You've probably seen pedicabs on your local downtown street. Some people use them to get around on their own, like the man you're about to meet.
Stan Haley was hoping a motorized three-wheeler from a company called Ped-E-Cab Inc. would give him independence. In our investigation, we found major problems with the one he bought and a lack of oversight on safety for these types of rigs on our roadways.
Haley has Parkinson's Disease. Earlier this year, he had to give up driving and sell his car.
"I like to do things my way, on my time schedule," said Haley as he sat in his Santa Barbara apartment with a group of friends.
He took $2,400 from the sale of his car and bought the electric three-wheeler to get around town. Almost immediately, Haley noticed the bolts and screws started falling off and the brakes never worked well. Three months after he bought it, the entire front wheel fell off.
"It went sideways. It was with enough force that it bent the forks out of place." said Haley.
Luckily, he was not hurt. He immediately called Gina Garcia, the owner of Ped-E-Cab Inc, the company that sold him the three-wheeler. He told NewsChannel 3 that Garcia has refused to repair it, refused to refund his money and now refuses to even return his calls.
"It's the most frustrated I've ever been probably, yes," said Haley holding back tears.
The broken down Pedecab just sits outside his apartment now, yet another reminder of his lost independence.
With no where else to turn, he called the NewsChannel 3 Tipline. We tried calling Garcia, but phone call after phone call, at least six in all, went unanswered. I checked out the company and found other complaints online.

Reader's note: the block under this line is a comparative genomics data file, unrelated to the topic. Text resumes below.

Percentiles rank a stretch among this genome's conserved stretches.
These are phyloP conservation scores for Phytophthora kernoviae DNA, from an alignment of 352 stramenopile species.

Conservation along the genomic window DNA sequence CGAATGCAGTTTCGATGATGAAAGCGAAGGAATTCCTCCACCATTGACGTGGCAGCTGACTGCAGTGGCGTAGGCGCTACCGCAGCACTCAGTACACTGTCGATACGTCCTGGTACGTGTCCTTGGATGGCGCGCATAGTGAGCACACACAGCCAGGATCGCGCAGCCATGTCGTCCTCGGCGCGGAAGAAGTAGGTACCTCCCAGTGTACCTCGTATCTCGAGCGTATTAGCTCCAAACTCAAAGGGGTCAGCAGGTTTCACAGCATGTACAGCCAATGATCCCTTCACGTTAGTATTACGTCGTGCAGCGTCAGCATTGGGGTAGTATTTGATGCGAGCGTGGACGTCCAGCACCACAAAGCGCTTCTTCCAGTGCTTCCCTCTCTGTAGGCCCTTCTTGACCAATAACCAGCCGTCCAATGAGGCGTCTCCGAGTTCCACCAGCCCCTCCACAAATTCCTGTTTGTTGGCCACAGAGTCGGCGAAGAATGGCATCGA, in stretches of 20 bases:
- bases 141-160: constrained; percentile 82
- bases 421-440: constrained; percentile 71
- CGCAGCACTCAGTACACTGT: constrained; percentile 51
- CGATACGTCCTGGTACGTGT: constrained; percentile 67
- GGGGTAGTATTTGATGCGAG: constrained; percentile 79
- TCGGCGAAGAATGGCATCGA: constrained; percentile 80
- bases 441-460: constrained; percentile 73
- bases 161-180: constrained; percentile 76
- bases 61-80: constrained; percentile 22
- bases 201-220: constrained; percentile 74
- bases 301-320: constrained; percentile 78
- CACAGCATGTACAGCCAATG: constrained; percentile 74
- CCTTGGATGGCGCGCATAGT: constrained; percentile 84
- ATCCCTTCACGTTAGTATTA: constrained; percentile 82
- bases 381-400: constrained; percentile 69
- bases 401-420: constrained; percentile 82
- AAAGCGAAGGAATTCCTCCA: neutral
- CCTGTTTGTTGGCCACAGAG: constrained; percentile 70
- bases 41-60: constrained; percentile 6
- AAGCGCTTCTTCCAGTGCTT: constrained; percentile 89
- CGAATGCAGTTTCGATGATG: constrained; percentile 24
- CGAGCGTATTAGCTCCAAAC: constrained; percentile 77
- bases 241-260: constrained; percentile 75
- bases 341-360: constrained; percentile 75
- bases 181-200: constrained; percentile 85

Garcia imports these pedecabs from China and sells them for at least $2,000 less than American-made pedecabs.
"You can see that bolt, looks like it's working its way outta there. Some on this side too." said Vincent Posner as he inspected Haley's broken down pedecab. Posner is a mechanical engineer with almost nine years experience. He said the metal is so poorly made, he wouldn't use it to support the weight of a child.
"I would definitely say the brakes are not safe enough based on that material that was used there. you can see the pot metal has broken off," said Posner as he pointed to the front wheel.
How does something, that appears to be so dangerous, make it onto our roads?
NewsChannel 3 called the Consumer Product Safety Commission and the National Highway Traffic Safety Administration looking for answers. They didn't seem to know anything about these imported Chinese-made pedecabs. When we asked which agency would regulate or inspect the pedecabs for safety, there was a lot of finger pointing, but no answers.
Since Garcia didn't return our calls, we drove to the Reseda address for Ped-E-Cab Inc. It's the same address that appears on Haley's receipt. We found an empty, rundown building that at one point in time rented out post office boxes.
After months of not answering my calls, Garcia finally called me back just hours before our story aired late Thursday afternoon. She claims her business is shutdown.
But, we discovered the website is still up and the company's phone, with a greeting is still connected.
Garcia also says Stan Halley hit something with the pedecab and that's why it's broken. Haley stands-by his account and said the front wheel just fell off. He wants other people to know that even if he doesn't get his money back from Garcia, he wants to warn others about Ped-E-Cab Inc.